Best Ball Handling Drills

ball handling drillsYes, you want to be a better basketball player.  Yes, you want to have a life outside of basketball.  Yes, you want to find the best ways to get the most out of your practice time so that you don’t have to devote four  or five hours a day to practicing.  Well my friend, you have come to the right place.  At least the right place to help you with the best ball handling drills that will help you improve the most and in a reasonable amount of time.  We have other links to other skills that will help you with other areas of your game.

And, so that I don’t waste your time in this article either, here are my favorite five best ball handling drills.

1. One minute, two ball, half court dribbling.  This basketball dribbling drill is a bear, but has never failed to dramatically improve any of our players who faithfully did this drill every time they practiced on their own.  Use your imagination.  There is one minute to go in your district championship game and you have a one point lead.  You are going to dribble out the remaining time on the clock.

I know that is not realistic, but if you want to get better, you have to practice unrealistically to face the reality in your games.  Start at the center jump circle with two basketballs.  Start the 1:00 timer, and you’re off and running.  Dribble those two basketballs just as fast as you can, using as much of the floor as you can, and as many moves as you can with the two basketballs. Use back dribbles, crossovers, behind the back, combo moves.

Be creative!  The measuring stick is if you don’t push yourself to make at least 3 mistakes in that one minute, then you aren’t going hard enough to improve yourself. Wanna put on your big boy (or girl) pants?  Try this drill for two minutes!

2. 1 on 2 dribbling. In a game, every time you are guarded by two players when you are dribbling, find the open teammate whose defender came to double team you.   Never try to dribble against two defenders, except… when you are practicing.  In that case, dribble against two defenders every time that you can because it makes your practices tougher than the games.

Start at one end and see how far you can make it against the two defenders.  When you lose the ball, go back to the baseline.  You are now on defense and one of the two players who was on defense is now the dribbler.  If anyone makes it all the way to the other end, they can come back.  Keep rotating and see who can make it the furthest before coughing up the basketball.

3. NBA dribbling (No Babies Allowed)  One player dribbles the basketball and the defender can shove, hold, and push the ball handler.  Absolutely no cheap shots and no fouls that can result in injury!  The purpose of this ball handling drill is to prepare the dribbler to not lose the ball or their cool in a game when a referee misses a foul.  Expect it to happen and be prepared.   Guarantee that it will happen and probably happen several times during the season.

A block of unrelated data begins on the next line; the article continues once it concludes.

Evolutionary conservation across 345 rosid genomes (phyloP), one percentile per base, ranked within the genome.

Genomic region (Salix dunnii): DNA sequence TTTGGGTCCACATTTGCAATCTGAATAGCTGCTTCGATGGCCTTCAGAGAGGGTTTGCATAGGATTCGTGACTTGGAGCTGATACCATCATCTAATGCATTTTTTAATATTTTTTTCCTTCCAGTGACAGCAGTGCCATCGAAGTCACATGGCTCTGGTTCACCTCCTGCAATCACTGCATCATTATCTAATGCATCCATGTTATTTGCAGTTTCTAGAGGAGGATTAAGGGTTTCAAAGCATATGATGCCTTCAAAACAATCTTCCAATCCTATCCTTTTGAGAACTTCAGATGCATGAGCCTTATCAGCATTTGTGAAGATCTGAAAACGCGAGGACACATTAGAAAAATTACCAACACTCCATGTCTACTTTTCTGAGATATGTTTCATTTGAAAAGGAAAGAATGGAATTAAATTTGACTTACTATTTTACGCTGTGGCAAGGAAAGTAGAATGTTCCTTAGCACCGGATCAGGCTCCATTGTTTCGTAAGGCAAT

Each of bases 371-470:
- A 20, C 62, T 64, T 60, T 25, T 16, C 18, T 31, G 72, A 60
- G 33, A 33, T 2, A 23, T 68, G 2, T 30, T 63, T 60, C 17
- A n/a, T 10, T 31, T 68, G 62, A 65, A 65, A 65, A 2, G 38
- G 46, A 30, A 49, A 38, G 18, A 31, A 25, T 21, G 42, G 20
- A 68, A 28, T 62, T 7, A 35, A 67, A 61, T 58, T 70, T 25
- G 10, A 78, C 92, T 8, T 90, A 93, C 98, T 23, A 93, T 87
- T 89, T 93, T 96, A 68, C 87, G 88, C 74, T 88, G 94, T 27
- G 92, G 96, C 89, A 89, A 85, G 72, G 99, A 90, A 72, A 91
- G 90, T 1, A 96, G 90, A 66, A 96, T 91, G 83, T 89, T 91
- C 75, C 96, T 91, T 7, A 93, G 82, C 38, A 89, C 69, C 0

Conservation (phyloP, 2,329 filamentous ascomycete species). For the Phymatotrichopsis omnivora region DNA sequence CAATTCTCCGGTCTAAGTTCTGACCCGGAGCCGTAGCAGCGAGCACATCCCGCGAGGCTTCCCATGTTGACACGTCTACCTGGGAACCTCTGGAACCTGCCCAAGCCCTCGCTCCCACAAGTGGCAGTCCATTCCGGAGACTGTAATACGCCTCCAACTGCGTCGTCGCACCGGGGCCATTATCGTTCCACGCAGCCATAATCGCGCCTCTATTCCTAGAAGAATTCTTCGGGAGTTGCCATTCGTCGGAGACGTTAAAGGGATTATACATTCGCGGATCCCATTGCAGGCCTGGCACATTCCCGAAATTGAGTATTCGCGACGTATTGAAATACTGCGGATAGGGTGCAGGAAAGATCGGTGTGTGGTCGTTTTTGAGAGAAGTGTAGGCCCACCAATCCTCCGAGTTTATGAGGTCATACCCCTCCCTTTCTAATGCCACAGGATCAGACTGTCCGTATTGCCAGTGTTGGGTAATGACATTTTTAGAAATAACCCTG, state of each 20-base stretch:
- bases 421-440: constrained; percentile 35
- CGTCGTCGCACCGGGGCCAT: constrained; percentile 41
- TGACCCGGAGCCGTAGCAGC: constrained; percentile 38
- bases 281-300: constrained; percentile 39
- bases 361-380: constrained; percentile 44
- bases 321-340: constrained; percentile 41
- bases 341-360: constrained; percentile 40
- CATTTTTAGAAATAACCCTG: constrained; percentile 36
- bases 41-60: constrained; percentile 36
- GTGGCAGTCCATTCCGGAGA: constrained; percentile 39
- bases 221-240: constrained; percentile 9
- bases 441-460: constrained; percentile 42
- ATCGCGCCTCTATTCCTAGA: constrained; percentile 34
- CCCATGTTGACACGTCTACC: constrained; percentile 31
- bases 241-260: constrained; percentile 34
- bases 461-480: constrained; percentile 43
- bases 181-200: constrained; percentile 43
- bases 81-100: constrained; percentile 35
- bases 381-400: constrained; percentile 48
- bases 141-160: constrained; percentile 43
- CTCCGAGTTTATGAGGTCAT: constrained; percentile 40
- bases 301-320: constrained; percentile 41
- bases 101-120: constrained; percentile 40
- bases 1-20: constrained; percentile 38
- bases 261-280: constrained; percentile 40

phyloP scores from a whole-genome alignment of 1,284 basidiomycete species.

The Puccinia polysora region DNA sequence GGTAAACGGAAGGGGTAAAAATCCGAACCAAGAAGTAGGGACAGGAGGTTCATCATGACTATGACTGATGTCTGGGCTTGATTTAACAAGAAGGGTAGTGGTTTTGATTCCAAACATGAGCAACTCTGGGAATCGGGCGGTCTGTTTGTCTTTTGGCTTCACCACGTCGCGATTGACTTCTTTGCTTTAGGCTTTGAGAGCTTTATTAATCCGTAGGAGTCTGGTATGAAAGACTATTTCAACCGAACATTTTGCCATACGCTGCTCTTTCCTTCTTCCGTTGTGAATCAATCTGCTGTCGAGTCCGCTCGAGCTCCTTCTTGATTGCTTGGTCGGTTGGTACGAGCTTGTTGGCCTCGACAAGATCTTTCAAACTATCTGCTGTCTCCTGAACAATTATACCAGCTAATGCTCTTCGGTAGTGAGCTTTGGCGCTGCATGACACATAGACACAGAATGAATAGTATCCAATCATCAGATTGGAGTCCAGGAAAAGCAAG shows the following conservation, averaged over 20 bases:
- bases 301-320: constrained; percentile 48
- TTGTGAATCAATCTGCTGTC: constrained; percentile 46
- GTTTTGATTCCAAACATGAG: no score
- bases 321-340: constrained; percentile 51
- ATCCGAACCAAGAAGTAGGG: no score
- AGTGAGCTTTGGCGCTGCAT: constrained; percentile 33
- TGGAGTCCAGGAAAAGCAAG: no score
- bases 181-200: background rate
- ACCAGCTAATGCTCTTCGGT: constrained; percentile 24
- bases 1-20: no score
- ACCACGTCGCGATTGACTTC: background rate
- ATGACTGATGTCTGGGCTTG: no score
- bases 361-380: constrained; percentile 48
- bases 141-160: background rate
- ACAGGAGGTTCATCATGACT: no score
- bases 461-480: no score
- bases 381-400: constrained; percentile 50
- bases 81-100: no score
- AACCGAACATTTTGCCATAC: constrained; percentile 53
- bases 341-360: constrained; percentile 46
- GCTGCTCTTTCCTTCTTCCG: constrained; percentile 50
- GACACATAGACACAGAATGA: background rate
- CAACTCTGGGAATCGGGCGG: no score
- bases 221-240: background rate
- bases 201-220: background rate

4. Circuit dribbling.  Start in a corner of the floor where the baseline meets the sideline.  Dribble up the sideline with the ball in your right hand.  Before you get to half court, you must make two dribbling moves.  When you get to the half court line, turn, switch the ball to your left hand and make two different moves.  Continue to go all around the outside of the court and the ten second line switching hands and practicing your dribble moves.

5.    4/4/4  One player has the basketball and one player is on defense.  The purpose of the drill is to give players a feel for staying away from a closely guarded five second call.  The defense should get in the face of the player with the ball.  The defense can push and grab the player with the ball; again, nothing dirty, just enough to toughen up the ball handler.

Defender counts out loud to 4 seconds.   At 4, the offense begins dribbling and the defense guards.  The offense is trying to break the five second closely guarded count.  Defense counts out loud to 4 again.  At 4, the offense picks the ball up.  Defense pushes, shoves, holds the offense while counting out loud to

4.   At 4, offense passes to a coach or tosses the ball out.
These are the best ball handling drills that we use. You get a lot of great work and in an efficient amount of time.  You can’t start out with these drills; you have to build up to these drills by developing skills through fundamental drills.  They are also the most physically demanding drills that we use.  That’s the way it almost always is-best and toughest are there together.

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